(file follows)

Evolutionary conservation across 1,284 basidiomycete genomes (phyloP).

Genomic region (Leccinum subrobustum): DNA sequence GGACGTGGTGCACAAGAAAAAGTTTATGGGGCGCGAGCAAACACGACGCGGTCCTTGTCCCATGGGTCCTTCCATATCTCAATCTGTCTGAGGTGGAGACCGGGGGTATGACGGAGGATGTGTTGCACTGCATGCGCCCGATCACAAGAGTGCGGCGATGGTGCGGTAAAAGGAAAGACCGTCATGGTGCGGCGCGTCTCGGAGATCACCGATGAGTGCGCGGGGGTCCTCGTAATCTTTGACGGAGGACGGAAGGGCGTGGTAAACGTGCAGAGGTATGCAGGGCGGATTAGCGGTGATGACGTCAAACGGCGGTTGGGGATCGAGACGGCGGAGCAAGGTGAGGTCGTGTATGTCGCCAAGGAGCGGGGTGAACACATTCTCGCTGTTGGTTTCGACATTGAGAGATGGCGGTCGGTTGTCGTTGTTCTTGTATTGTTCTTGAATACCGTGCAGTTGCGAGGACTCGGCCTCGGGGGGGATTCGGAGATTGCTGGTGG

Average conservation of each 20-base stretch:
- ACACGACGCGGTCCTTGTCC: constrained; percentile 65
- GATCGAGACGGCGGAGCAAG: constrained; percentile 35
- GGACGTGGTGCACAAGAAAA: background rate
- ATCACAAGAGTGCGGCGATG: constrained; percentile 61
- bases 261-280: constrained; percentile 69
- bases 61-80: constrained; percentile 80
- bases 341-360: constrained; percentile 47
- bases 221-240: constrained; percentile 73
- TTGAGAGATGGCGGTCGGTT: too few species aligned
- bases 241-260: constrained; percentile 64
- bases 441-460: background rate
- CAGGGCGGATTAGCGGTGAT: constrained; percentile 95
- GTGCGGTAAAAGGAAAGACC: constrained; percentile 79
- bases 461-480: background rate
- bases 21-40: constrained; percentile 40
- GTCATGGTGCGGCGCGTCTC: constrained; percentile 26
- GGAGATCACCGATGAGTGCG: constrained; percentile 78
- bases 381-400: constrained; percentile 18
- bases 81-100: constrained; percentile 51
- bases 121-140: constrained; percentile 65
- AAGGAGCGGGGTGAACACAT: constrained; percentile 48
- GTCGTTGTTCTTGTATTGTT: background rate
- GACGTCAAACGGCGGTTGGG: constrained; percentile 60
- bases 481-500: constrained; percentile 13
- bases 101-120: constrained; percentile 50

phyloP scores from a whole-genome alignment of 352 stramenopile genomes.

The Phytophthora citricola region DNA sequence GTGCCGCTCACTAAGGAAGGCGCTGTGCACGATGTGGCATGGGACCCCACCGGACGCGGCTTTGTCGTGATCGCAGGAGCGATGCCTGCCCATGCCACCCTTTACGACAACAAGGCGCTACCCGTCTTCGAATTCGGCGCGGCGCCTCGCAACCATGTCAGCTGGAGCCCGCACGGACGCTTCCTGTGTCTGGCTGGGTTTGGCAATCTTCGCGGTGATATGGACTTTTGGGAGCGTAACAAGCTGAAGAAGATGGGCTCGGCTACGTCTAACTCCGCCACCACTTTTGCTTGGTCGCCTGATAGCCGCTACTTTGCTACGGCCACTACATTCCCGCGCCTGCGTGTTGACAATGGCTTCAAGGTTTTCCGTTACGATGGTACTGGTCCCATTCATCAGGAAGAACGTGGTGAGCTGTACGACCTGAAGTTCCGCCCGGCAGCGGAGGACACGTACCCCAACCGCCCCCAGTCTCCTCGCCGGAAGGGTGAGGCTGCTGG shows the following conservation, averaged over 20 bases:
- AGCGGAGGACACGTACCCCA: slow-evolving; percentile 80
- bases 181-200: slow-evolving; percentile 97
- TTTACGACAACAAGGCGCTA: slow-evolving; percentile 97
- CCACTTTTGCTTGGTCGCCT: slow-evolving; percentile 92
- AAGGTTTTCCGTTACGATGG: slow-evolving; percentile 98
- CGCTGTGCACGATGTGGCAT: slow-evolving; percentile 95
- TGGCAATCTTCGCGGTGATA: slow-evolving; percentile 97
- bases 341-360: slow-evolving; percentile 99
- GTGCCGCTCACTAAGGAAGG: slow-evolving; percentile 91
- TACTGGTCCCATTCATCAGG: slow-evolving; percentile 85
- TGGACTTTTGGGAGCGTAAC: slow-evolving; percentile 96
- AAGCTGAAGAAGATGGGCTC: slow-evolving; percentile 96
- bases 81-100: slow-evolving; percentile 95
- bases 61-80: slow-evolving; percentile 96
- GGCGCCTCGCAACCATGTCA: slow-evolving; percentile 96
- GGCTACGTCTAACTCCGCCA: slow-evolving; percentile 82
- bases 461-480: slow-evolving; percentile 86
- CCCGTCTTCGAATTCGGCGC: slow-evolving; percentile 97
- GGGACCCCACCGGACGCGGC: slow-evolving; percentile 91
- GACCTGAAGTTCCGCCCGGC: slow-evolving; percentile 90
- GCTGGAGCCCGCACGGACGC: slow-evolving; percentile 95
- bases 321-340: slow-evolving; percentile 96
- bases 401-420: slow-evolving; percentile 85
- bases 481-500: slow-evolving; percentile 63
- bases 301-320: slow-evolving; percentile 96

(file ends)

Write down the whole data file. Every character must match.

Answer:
Evolutionary conservation across 1,284 basidiomycete genomes (phyloP).

Genomic region (Leccinum subrobustum): DNA sequence GGACGTGGTGCACAAGAAAAAGTTTATGGGGCGCGAGCAAACACGACGCGGTCCTTGTCCCATGGGTCCTTCCATATCTCAATCTGTCTGAGGTGGAGACCGGGGGTATGACGGAGGATGTGTTGCACTGCATGCGCCCGATCACAAGAGTGCGGCGATGGTGCGGTAAAAGGAAAGACCGTCATGGTGCGGCGCGTCTCGGAGATCACCGATGAGTGCGCGGGGGTCCTCGTAATCTTTGACGGAGGACGGAAGGGCGTGGTAAACGTGCAGAGGTATGCAGGGCGGATTAGCGGTGATGACGTCAAACGGCGGTTGGGGATCGAGACGGCGGAGCAAGGTGAGGTCGTGTATGTCGCCAAGGAGCGGGGTGAACACATTCTCGCTGTTGGTTTCGACATTGAGAGATGGCGGTCGGTTGTCGTTGTTCTTGTATTGTTCTTGAATACCGTGCAGTTGCGAGGACTCGGCCTCGGGGGGGATTCGGAGATTGCTGGTGG

Average conservation of each 20-base stretch:
- ACACGACGCGGTCCTTGTCC: constrained; percentile 65
- GATCGAGACGGCGGAGCAAG: constrained; percentile 35
- GGACGTGGTGCACAAGAAAA: background rate
- ATCACAAGAGTGCGGCGATG: constrained; percentile 61
- bases 261-280: constrained; percentile 69
- bases 61-80: constrained; percentile 80
- bases 341-360: constrained; percentile 47
- bases 221-240: constrained; percentile 73
- TTGAGAGATGGCGGTCGGTT: too few species aligned
- bases 241-260: constrained; percentile 64
- bases 441-460: background rate
- CAGGGCGGATTAGCGGTGAT: constrained; percentile 95
- GTGCGGTAAAAGGAAAGACC: constrained; percentile 79
- bases 461-480: background rate
- bases 21-40: constrained; percentile 40
- GTCATGGTGCGGCGCGTCTC: constrained; percentile 26
- GGAGATCACCGATGAGTGCG: constrained; percentile 78
- bases 381-400: constrained; percentile 18
- bases 81-100: constrained; percentile 51
- bases 121-140: constrained; percentile 65
- AAGGAGCGGGGTGAACACAT: constrained; percentile 48
- GTCGTTGTTCTTGTATTGTT: background rate
- GACGTCAAACGGCGGTTGGG: constrained; percentile 60
- bases 481-500: constrained; percentile 13
- bases 101-120: constrained; percentile 50

phyloP scores from a whole-genome alignment of 352 stramenopile genomes.

The Phytophthora citricola region DNA sequence GTGCCGCTCACTAAGGAAGGCGCTGTGCACGATGTGGCATGGGACCCCACCGGACGCGGCTTTGTCGTGATCGCAGGAGCGATGCCTGCCCATGCCACCCTTTACGACAACAAGGCGCTACCCGTCTTCGAATTCGGCGCGGCGCCTCGCAACCATGTCAGCTGGAGCCCGCACGGACGCTTCCTGTGTCTGGCTGGGTTTGGCAATCTTCGCGGTGATATGGACTTTTGGGAGCGTAACAAGCTGAAGAAGATGGGCTCGGCTACGTCTAACTCCGCCACCACTTTTGCTTGGTCGCCTGATAGCCGCTACTTTGCTACGGCCACTACATTCCCGCGCCTGCGTGTTGACAATGGCTTCAAGGTTTTCCGTTACGATGGTACTGGTCCCATTCATCAGGAAGAACGTGGTGAGCTGTACGACCTGAAGTTCCGCCCGGCAGCGGAGGACACGTACCCCAACCGCCCCCAGTCTCCTCGCCGGAAGGGTGAGGCTGCTGG shows the following conservation, averaged over 20 bases:
- AGCGGAGGACACGTACCCCA: slow-evolving; percentile 80
- bases 181-200: slow-evolving; percentile 97
- TTTACGACAACAAGGCGCTA: slow-evolving; percentile 97
- CCACTTTTGCTTGGTCGCCT: slow-evolving; percentile 92
- AAGGTTTTCCGTTACGATGG: slow-evolving; percentile 98
- CGCTGTGCACGATGTGGCAT: slow-evolving; percentile 95
- TGGCAATCTTCGCGGTGATA: slow-evolving; percentile 97
- bases 341-360: slow-evolving; percentile 99
- GTGCCGCTCACTAAGGAAGG: slow-evolving; percentile 91
- TACTGGTCCCATTCATCAGG: slow-evolving; percentile 85
- TGGACTTTTGGGAGCGTAAC: slow-evolving; percentile 96
- AAGCTGAAGAAGATGGGCTC: slow-evolving; percentile 96
- bases 81-100: slow-evolving; percentile 95
- bases 61-80: slow-evolving; percentile 96
- GGCGCCTCGCAACCATGTCA: slow-evolving; percentile 96
- GGCTACGTCTAACTCCGCCA: slow-evolving; percentile 82
- bases 461-480: slow-evolving; percentile 86
- CCCGTCTTCGAATTCGGCGC: slow-evolving; percentile 97
- GGGACCCCACCGGACGCGGC: slow-evolving; percentile 91
- GACCTGAAGTTCCGCCCGGC: slow-evolving; percentile 90
- GCTGGAGCCCGCACGGACGC: slow-evolving; percentile 95
- bases 321-340: slow-evolving; percentile 96
- bases 401-420: slow-evolving; percentile 85
- bases 481-500: slow-evolving; percentile 63
- bases 301-320: slow-evolving; percentile 96